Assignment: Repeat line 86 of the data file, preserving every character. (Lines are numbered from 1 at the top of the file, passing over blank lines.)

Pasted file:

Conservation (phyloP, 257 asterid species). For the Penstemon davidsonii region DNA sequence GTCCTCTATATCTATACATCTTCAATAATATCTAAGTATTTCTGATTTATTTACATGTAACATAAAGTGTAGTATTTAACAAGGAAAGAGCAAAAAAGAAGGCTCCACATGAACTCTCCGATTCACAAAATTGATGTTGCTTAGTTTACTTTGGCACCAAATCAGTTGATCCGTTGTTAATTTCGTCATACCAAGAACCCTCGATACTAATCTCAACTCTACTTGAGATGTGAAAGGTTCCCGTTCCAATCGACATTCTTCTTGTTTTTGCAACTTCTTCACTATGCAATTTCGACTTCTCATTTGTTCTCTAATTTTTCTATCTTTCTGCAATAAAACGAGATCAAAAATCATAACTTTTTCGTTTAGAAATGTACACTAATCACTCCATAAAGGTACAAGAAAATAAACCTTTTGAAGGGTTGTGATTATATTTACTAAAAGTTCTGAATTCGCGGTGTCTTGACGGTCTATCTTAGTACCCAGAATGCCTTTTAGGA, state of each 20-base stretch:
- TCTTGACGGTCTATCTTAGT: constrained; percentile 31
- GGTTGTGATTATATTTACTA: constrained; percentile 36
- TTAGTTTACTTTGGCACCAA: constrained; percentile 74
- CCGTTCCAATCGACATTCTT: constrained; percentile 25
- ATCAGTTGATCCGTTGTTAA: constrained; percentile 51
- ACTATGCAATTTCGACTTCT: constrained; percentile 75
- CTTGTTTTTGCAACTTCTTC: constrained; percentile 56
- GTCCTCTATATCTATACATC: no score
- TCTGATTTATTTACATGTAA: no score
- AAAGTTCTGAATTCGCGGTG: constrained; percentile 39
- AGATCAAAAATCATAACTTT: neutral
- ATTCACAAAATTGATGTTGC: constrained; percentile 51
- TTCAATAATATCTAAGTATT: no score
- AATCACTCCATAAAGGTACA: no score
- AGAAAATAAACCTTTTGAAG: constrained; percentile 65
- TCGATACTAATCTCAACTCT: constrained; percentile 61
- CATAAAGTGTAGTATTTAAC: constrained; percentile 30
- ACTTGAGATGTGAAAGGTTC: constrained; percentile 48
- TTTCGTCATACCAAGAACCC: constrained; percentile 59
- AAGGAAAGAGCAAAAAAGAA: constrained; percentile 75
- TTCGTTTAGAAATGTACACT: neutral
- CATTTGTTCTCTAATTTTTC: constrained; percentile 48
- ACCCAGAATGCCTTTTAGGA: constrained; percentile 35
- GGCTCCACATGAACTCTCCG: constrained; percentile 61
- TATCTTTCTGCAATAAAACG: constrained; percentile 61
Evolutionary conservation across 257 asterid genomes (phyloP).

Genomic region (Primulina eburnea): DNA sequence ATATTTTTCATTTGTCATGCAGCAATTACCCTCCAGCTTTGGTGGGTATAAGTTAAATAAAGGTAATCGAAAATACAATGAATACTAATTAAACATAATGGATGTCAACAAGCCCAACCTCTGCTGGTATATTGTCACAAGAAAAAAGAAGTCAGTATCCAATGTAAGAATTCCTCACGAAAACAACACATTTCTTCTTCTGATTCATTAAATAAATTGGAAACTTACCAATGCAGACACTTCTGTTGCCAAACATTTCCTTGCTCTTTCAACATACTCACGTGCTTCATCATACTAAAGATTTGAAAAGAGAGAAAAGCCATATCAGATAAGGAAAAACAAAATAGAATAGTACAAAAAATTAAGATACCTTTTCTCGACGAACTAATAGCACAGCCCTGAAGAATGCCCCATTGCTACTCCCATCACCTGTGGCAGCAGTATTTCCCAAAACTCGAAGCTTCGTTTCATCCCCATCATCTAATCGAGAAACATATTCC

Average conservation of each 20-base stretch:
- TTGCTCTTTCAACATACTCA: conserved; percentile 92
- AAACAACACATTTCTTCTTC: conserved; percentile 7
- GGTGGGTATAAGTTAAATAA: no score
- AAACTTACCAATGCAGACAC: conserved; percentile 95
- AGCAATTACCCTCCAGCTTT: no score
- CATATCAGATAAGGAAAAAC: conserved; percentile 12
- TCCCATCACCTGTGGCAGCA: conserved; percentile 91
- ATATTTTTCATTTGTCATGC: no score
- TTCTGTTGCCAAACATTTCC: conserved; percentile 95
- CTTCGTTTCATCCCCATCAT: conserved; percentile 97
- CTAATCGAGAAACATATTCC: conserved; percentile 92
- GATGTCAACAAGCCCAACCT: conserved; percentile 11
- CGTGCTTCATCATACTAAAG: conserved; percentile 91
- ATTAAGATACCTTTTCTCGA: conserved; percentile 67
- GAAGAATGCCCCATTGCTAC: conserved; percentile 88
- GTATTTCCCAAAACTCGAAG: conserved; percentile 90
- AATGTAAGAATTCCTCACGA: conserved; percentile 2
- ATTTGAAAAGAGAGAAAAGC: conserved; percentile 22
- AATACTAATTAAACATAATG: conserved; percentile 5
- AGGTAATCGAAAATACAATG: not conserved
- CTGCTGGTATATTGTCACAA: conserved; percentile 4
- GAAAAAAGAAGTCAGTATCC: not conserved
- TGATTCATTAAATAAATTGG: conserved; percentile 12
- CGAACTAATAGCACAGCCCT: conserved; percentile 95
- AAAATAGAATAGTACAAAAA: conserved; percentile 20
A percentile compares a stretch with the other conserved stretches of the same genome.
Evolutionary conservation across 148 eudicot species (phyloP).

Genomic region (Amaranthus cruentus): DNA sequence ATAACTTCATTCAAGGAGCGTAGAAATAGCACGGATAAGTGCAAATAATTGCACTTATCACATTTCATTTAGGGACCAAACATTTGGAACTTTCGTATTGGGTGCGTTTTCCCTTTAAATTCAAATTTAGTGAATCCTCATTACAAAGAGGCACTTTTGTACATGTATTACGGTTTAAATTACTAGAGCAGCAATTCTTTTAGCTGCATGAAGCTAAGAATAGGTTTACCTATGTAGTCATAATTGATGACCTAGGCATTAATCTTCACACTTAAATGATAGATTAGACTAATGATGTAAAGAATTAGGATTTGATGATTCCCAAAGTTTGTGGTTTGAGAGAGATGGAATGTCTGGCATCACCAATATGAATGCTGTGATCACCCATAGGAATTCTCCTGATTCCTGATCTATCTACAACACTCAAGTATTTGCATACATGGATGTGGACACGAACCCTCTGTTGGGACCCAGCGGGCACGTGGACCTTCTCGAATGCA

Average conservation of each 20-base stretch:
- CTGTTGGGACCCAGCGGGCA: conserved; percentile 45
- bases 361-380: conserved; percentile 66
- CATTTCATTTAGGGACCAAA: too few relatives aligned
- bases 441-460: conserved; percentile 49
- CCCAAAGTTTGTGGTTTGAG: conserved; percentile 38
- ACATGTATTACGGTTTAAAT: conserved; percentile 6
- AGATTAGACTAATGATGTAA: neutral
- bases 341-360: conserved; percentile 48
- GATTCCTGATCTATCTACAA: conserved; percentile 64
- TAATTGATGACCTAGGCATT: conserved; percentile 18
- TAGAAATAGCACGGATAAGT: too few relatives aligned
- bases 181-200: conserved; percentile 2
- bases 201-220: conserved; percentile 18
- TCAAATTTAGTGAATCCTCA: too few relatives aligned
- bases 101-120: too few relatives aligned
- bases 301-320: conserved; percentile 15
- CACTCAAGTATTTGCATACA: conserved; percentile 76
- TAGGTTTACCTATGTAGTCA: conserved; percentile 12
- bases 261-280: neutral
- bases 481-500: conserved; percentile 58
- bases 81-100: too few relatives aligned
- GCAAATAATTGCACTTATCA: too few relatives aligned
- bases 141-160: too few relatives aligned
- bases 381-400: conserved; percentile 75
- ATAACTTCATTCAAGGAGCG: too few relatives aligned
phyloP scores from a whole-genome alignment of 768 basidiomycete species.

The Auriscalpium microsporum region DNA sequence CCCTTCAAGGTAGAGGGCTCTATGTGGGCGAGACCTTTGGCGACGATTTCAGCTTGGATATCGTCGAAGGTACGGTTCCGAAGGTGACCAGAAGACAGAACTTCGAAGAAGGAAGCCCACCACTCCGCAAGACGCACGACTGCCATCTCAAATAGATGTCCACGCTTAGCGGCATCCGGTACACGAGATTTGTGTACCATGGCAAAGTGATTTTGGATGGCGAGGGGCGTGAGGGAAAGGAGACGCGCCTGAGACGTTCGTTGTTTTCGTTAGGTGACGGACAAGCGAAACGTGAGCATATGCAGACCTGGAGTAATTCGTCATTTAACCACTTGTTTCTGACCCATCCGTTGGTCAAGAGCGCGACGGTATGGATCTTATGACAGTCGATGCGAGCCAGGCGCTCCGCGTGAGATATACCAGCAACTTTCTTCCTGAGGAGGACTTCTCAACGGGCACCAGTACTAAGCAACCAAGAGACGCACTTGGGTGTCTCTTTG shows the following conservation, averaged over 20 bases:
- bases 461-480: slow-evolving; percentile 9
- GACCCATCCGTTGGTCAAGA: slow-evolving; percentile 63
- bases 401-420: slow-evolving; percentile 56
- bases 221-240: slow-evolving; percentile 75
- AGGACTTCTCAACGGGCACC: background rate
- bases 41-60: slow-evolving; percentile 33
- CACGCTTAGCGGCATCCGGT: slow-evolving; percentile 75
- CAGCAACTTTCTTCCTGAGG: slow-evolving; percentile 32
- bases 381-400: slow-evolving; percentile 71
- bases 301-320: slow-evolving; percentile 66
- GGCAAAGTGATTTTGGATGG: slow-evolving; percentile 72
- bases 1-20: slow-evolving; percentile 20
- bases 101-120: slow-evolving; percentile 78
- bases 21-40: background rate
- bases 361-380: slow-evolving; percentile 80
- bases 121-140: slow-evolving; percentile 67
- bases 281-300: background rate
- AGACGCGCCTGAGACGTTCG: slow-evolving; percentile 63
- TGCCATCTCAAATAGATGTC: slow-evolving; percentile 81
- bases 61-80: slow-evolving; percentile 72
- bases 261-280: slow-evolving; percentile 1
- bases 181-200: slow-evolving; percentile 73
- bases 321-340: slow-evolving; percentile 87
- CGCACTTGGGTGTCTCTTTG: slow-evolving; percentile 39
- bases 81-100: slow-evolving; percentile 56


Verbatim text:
- bases 461-480: slow-evolving; percentile 9